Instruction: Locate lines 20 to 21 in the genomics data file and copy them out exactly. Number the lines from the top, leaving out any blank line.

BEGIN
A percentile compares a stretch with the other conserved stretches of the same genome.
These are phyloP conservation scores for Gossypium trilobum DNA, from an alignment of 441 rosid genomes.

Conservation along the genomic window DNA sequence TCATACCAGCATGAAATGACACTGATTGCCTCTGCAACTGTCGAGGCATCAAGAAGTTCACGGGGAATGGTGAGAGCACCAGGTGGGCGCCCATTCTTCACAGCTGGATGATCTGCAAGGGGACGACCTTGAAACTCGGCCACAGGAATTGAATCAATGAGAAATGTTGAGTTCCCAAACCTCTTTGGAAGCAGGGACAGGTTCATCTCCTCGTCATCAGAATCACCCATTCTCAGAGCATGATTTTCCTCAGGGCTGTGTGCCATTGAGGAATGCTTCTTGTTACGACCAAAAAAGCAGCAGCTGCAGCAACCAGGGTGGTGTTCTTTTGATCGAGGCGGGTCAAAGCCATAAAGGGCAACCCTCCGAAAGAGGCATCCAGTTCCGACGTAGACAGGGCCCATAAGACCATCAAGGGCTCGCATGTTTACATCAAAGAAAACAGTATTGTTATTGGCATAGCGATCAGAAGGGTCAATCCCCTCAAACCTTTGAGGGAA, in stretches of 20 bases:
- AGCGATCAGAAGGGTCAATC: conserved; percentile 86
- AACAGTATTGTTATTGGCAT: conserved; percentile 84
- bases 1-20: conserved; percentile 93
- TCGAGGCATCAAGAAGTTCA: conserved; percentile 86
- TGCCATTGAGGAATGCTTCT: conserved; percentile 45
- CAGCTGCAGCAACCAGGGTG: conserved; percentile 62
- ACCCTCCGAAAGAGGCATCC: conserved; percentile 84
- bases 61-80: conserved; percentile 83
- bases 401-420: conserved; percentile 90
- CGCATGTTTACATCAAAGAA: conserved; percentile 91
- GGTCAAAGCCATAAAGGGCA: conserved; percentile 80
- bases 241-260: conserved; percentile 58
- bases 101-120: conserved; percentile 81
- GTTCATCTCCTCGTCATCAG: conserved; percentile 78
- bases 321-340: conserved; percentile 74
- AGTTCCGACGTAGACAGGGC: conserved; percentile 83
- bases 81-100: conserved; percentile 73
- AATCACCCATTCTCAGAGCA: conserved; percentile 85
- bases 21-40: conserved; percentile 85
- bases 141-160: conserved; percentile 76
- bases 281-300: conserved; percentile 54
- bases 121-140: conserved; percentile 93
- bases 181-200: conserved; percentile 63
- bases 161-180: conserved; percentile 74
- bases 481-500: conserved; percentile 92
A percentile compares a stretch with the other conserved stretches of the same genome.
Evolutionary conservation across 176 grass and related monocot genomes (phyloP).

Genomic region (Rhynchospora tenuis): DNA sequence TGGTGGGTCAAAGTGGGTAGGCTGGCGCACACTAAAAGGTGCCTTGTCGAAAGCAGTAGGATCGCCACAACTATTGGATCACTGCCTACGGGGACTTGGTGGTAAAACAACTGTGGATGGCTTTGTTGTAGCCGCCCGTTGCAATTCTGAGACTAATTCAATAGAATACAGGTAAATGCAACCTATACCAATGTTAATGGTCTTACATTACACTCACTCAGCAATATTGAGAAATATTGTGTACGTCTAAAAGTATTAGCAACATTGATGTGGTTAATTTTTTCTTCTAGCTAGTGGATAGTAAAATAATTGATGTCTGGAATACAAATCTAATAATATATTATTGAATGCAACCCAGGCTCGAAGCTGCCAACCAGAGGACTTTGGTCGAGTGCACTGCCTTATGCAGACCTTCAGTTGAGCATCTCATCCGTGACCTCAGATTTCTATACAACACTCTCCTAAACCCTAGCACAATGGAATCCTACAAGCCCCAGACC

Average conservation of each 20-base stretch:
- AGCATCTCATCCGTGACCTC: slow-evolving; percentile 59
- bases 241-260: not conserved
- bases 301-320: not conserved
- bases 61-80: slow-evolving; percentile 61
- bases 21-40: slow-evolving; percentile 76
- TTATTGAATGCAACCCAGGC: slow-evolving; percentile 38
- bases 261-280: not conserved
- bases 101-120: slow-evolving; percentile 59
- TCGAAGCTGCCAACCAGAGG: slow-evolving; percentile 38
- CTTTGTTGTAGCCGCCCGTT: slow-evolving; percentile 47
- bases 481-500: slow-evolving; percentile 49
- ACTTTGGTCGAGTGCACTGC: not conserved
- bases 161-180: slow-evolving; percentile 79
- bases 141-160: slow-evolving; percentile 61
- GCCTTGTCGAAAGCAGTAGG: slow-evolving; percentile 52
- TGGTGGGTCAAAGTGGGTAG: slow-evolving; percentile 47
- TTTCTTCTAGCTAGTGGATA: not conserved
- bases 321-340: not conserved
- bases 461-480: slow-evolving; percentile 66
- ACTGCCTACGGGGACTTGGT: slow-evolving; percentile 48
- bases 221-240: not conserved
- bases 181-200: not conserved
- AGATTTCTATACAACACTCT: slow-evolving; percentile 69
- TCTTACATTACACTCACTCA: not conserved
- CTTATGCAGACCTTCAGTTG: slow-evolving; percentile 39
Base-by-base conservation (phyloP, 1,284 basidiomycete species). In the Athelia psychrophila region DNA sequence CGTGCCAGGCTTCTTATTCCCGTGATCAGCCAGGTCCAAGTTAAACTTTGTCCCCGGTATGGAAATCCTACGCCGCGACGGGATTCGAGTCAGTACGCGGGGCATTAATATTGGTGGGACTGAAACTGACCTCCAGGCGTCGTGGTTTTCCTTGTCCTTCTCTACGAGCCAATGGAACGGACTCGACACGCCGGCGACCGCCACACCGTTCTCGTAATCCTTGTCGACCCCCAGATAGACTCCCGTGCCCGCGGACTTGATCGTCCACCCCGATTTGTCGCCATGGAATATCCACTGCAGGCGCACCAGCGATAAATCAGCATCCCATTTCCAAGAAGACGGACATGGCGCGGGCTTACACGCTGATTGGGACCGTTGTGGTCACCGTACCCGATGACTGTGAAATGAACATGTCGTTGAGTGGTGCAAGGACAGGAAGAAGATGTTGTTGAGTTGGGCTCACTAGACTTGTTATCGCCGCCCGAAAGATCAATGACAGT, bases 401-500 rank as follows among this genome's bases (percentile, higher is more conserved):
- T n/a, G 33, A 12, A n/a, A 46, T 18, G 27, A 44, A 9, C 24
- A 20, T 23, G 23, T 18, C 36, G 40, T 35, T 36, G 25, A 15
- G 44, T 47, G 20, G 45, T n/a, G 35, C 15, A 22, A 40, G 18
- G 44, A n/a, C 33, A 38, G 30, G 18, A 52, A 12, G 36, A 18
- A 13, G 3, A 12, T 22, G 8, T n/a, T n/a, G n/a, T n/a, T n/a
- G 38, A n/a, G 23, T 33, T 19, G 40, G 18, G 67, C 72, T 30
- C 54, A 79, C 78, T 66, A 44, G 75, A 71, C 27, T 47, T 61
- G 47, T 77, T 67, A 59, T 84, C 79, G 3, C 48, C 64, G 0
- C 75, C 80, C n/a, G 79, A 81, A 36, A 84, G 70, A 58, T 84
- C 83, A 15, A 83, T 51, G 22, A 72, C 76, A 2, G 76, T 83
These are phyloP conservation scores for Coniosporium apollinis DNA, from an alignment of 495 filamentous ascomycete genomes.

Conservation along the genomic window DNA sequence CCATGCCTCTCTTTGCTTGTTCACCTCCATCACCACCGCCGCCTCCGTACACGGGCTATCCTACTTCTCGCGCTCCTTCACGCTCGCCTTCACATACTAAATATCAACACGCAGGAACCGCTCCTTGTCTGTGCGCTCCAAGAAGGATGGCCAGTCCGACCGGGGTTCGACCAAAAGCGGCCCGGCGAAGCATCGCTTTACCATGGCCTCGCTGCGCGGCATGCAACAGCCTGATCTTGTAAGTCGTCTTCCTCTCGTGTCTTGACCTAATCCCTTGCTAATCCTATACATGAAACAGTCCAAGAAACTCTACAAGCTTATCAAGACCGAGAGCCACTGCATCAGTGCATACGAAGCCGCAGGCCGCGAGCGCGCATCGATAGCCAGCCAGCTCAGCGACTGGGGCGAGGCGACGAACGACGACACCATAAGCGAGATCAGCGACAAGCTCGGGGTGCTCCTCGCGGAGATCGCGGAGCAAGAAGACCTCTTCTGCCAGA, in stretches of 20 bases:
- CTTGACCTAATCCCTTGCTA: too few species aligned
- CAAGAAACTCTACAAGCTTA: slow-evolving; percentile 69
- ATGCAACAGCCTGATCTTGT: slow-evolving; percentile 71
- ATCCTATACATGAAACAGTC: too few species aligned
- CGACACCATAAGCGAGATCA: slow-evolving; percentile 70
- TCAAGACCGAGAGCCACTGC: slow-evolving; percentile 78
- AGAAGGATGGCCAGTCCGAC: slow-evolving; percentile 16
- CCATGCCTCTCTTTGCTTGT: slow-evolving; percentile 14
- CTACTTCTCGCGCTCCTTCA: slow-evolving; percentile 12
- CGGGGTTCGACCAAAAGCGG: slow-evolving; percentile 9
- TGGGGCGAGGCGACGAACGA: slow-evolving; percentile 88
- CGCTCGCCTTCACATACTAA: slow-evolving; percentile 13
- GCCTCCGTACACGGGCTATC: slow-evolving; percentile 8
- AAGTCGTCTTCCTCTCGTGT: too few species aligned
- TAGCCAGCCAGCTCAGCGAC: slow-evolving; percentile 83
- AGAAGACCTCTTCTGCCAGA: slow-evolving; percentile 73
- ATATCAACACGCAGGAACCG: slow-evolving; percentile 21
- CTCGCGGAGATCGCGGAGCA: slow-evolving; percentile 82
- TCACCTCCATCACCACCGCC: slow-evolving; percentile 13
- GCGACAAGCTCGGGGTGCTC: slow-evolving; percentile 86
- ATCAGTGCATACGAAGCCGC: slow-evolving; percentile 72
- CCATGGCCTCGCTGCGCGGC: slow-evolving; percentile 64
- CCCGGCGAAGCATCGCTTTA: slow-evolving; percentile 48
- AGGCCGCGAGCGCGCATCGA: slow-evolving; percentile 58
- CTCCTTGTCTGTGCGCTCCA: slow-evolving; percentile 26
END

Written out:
- bases 81-100: conserved; percentile 73
- AATCACCCATTCTCAGAGCA: conserved; percentile 85